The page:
Lots of fun readings this week. So many ways to play with text and meaning that I almost want to giggle with glee.
To counter some of the leftover negativity and frustration from last week, I chose a more upbeat article for my interest reading. In Eccentrics May Have Found Key to Happiness, Psychologist Says by Ann Japenga for the LA Times, I found a very different perspective than the doom and gloom of seeing eccentricity and “abnormality” as something needing to be medicated. Here, eccentrics are just people who have found their own unique path to happiness. Eccentrics and people outside of the norm are people to be learned from and should inspire others to loosen up and find new ways to interact with the world.
In Jenkins (2008) Afterword: Communities of Readers, Clusters of Practices, the idea of “loosening up” continues. As fan communities and Web 2.0 technologies have opened up new ways of accessing texts and media. For education and learning, it seems like this is still an evolutionary process teachers learn to play with how they can open up traditional learning styles to include how their students learn. It’s a learning process on both sides and teachers and students adjust their methods of interacting with media to bridge the digital divide. Teachers still need to find “acceptable” ways of leveraging social media and digital communities to engage their students while students need to approach the divide from the other side to embrace the idea that learning can happen anywhere and that they can engage in learning anywhere.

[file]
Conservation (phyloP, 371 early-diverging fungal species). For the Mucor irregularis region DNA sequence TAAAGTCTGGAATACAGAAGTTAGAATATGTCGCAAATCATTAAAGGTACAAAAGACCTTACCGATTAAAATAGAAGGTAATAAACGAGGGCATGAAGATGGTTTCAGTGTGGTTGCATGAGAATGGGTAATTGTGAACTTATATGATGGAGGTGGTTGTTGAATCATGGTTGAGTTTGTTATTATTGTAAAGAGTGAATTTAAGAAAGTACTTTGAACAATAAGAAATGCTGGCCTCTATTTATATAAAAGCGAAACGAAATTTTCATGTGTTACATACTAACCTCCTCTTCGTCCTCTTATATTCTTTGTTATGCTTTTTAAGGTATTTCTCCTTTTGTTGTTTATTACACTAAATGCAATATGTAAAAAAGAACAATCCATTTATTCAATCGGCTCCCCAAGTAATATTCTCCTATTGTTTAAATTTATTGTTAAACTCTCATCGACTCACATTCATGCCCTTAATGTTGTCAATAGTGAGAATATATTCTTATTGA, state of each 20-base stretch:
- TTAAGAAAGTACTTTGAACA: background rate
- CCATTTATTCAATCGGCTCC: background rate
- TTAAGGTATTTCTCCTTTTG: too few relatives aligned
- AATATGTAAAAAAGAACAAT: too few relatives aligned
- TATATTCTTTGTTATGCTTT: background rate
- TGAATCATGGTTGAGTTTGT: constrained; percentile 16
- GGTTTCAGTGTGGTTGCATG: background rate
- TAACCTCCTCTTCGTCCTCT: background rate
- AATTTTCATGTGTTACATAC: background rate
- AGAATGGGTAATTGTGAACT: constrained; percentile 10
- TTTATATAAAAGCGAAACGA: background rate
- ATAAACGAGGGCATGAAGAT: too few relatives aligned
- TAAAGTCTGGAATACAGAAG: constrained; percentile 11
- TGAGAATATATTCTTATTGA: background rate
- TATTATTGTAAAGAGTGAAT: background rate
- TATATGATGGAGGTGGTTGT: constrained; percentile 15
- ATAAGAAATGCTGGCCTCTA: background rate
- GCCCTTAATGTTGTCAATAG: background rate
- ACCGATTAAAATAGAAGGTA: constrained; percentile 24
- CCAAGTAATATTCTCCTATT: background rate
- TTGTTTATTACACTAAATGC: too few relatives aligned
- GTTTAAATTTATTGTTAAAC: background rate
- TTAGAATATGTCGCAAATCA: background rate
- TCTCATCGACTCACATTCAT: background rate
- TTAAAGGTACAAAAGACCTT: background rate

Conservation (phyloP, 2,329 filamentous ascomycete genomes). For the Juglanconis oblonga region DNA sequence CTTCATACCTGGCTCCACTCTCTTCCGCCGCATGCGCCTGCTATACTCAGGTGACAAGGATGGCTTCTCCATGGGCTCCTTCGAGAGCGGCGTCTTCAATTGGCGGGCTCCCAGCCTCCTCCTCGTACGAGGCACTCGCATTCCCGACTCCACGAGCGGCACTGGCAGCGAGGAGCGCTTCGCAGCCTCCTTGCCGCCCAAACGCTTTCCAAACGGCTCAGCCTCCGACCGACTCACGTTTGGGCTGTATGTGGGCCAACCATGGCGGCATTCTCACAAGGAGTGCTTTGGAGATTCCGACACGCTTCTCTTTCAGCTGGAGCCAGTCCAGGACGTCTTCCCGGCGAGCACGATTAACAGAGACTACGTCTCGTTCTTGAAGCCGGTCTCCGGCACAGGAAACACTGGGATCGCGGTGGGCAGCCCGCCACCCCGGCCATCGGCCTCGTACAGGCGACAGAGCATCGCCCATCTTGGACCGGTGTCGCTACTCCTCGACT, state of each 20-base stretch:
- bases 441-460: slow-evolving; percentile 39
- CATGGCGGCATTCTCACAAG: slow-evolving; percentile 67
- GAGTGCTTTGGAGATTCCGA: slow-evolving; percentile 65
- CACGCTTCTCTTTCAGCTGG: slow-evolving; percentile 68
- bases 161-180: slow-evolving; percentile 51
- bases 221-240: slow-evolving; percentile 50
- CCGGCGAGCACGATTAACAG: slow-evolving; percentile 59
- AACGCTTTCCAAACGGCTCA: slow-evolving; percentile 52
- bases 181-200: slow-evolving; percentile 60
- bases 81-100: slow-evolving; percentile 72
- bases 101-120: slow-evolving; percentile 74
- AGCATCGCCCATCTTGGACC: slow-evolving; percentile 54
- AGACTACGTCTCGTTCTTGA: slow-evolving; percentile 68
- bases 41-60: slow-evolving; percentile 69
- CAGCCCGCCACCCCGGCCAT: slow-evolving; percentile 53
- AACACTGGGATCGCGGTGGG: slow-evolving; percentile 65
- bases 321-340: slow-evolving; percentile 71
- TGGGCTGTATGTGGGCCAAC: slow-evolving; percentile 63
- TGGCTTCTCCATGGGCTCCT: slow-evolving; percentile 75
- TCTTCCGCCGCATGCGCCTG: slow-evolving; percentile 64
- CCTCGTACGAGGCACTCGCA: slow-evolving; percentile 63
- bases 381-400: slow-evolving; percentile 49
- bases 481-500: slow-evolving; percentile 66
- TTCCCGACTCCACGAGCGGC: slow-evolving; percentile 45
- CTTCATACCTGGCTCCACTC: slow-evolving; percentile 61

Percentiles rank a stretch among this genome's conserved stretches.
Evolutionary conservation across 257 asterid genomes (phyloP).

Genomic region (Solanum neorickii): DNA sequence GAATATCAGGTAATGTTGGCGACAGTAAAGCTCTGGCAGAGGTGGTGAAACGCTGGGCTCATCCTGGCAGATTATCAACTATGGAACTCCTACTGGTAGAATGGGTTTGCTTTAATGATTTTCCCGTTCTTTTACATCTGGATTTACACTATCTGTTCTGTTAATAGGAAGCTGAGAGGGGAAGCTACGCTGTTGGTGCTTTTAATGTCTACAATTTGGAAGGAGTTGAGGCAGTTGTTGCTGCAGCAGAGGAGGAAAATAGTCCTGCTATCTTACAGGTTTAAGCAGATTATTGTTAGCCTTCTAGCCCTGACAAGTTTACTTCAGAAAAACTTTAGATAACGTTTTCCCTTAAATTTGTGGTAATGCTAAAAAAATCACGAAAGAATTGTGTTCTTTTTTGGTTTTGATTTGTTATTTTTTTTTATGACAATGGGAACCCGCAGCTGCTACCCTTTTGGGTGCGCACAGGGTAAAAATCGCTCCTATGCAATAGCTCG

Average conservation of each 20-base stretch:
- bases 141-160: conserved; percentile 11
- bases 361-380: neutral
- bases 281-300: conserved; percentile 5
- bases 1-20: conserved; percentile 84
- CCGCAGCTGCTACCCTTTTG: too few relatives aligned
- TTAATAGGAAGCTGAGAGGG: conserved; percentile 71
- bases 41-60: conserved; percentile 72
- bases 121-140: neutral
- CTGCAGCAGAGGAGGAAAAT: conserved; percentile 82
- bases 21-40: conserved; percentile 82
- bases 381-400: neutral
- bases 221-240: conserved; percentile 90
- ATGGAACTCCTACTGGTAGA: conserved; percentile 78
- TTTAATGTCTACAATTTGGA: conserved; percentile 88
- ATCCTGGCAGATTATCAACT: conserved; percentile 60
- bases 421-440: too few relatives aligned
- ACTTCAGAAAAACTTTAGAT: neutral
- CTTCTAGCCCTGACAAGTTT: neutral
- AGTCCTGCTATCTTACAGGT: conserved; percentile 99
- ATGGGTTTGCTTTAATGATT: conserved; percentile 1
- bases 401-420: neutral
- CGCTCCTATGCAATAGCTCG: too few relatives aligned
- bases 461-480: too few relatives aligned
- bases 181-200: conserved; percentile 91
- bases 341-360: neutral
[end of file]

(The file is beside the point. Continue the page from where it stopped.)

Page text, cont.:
All of my readings tied in really well with Remi Holden’s article Playful Annotation in the Open: Part 3. By using Hypothesis to annotate online texts, readers can open up the text or content by engaging in “playful” annotations that incorporate questions, outside references, sarcasm, and conversations between the annotators. As the semester has progresses, I’ve both seen and participated in each of these ways of playing with the original text and it can be very effective. There have been sections of text that someone has commented on and changed the meaning.
That’s the fun of playing with kaleidoscopes. Each time you turn it you see something different and it’s always beautiful.